In his Republican response to President Biden's address to Congress on Wednesday night, Sen. Tim Scott (S.C.), the only Black Republican in the Senate, spoke personally about the racism he has encountered from all directions. "I have experienced the pain of discrimination," he said. "I know what it feels like to be pulled over for no reason. To be followed around a store while I'm shopping."
Scott said he has "also experienced a different kind of intolerance," from "liberals." "I get called 'Uncle Tom' and the N-word — by 'progressives'!" he said, throwing in some criticism of a Washington Post fact check contextualizing his "cotton to Congress" family origin story. "Believe me, I know our healing is not finished."
Less than a minute later, Scott suggested that while Black kids were once told the color of their skin made them "inferior," white kids are now told the color of their skin makes them "an oppressor." "You know this stuff is wrong," he said. "Hear me clearly: America is not a racist country."
Subscribe to The Week
Escape your echo chamber. Get the facts behind the news, plus analysis from multiple perspectives.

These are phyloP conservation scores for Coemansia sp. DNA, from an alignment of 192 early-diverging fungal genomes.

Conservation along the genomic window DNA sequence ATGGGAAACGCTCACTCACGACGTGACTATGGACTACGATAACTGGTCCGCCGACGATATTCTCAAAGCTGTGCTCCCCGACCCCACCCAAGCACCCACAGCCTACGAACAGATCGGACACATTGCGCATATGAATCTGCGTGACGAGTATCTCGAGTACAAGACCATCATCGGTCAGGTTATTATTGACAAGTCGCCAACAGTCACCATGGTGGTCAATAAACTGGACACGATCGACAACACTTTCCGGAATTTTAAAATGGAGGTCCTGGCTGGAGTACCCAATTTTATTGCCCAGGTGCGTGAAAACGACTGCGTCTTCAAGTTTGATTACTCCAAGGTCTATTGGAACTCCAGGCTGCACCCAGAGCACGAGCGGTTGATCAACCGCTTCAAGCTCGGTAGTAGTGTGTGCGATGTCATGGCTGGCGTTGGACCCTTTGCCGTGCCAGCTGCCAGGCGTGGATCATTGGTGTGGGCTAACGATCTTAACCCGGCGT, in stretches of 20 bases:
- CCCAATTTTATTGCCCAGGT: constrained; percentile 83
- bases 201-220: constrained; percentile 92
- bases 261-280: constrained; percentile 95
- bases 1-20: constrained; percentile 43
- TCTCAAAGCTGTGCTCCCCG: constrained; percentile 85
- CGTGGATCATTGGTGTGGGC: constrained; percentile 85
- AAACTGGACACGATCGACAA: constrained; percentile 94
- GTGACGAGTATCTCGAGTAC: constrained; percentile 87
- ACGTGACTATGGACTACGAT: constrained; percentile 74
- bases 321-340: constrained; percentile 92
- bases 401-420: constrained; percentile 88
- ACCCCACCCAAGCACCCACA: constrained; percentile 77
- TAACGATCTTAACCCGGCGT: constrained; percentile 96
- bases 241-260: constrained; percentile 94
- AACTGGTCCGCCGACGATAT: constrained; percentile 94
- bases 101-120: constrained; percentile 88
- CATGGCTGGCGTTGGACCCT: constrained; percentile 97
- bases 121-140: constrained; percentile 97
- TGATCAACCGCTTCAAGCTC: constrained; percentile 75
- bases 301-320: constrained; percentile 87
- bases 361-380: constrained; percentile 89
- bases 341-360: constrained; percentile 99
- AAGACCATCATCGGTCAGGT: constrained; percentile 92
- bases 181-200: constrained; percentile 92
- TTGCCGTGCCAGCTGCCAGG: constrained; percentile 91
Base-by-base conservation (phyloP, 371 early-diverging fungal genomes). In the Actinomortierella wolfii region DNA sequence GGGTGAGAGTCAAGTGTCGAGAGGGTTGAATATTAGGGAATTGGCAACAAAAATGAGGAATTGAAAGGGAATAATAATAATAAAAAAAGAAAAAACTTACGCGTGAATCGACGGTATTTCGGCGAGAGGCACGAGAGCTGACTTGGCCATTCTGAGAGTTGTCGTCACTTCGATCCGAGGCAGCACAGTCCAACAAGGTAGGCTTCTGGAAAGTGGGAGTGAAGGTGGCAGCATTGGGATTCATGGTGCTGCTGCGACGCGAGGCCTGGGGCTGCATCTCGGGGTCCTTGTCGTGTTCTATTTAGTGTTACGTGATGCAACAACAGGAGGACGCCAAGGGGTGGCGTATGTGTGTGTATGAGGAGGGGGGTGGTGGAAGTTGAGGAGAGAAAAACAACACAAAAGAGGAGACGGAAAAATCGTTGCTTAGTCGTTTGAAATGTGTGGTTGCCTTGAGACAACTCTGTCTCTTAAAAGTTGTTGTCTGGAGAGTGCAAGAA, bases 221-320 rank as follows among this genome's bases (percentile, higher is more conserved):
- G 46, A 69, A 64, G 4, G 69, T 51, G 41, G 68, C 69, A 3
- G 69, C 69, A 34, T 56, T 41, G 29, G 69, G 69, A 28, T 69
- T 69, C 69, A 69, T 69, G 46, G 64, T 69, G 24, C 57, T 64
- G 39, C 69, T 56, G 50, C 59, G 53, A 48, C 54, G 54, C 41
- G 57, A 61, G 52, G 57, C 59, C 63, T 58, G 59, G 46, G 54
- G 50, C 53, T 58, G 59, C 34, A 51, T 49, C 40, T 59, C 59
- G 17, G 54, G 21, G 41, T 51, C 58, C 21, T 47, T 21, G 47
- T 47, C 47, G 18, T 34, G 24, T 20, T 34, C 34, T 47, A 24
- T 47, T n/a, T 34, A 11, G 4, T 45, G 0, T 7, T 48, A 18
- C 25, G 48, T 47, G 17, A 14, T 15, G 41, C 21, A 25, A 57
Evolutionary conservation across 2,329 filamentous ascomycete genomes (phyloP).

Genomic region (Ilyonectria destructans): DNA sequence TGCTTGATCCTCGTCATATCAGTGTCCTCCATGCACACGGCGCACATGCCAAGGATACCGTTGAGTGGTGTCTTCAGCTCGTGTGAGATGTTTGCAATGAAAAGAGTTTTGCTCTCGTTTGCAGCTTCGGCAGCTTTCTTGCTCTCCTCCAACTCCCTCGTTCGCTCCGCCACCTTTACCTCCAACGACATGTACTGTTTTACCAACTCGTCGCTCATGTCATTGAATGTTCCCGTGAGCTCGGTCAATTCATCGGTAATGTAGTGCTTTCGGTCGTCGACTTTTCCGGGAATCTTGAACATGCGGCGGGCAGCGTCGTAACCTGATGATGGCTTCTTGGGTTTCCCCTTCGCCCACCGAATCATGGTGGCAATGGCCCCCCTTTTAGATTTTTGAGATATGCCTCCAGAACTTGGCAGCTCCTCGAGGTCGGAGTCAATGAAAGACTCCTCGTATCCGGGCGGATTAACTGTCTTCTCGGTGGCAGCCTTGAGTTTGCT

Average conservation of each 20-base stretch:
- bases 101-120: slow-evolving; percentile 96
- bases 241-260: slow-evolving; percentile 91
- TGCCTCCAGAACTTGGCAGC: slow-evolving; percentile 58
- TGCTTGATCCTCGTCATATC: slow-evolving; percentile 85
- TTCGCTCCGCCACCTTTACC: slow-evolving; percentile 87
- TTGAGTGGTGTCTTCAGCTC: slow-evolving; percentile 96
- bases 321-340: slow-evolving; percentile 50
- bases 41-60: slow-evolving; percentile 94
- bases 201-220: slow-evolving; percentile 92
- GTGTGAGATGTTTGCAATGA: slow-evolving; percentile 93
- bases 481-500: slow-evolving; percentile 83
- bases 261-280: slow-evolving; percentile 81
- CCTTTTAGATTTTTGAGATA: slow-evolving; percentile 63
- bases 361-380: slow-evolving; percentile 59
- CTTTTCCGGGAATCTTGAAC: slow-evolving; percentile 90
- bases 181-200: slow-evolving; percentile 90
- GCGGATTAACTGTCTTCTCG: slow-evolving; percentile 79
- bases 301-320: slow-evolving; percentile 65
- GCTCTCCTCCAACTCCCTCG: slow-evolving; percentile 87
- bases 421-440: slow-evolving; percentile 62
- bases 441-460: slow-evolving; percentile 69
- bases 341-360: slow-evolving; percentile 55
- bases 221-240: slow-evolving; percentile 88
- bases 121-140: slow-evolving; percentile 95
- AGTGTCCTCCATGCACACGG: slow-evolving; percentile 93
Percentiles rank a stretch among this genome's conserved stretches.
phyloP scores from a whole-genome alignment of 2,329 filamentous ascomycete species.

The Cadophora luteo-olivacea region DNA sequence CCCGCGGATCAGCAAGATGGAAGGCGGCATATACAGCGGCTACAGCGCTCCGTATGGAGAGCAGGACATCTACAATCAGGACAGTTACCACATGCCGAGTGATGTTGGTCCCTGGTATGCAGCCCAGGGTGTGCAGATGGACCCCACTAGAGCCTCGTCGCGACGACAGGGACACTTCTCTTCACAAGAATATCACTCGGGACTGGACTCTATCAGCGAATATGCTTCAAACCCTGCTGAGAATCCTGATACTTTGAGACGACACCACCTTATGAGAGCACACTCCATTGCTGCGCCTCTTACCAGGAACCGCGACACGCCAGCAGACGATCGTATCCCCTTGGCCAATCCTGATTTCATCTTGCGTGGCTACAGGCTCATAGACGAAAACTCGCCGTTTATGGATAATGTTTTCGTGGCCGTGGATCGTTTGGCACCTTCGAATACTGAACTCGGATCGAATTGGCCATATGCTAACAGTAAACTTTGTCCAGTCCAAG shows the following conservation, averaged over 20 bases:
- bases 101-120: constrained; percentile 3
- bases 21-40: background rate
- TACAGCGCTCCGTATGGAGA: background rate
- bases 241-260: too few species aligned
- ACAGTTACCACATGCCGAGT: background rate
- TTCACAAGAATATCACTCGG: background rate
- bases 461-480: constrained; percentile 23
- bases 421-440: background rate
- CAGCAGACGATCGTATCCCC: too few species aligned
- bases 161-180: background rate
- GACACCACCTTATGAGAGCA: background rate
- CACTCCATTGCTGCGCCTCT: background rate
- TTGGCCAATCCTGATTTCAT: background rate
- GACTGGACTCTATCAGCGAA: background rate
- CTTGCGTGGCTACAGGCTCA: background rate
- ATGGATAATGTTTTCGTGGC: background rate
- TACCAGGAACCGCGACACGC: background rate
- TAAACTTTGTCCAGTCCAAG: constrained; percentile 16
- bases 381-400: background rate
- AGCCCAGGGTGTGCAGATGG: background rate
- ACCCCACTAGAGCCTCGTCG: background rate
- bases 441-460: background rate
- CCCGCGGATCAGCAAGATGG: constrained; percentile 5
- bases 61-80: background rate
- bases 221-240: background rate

Scott emphasized his assertion about America and racism in a post-speech tweet, and some people weren't sure how he squared the circle.
Maybe, in Scott's theory of America, people do racist things but the country that enslaved Black people and quashed their rights for centuries has progressed to a point of post-racism (or even overly aggressive anti-racism). "Original sin is never the end of the story," he said. "Not in our souls, and not for our nation. The real story is always redemption." The story he's referring to did not end with redemption.
Continue reading for free
We hope you're enjoying The Week's refreshingly open-minded journalism.
Subscribed to The Week? Register your account with the same email as your subscription.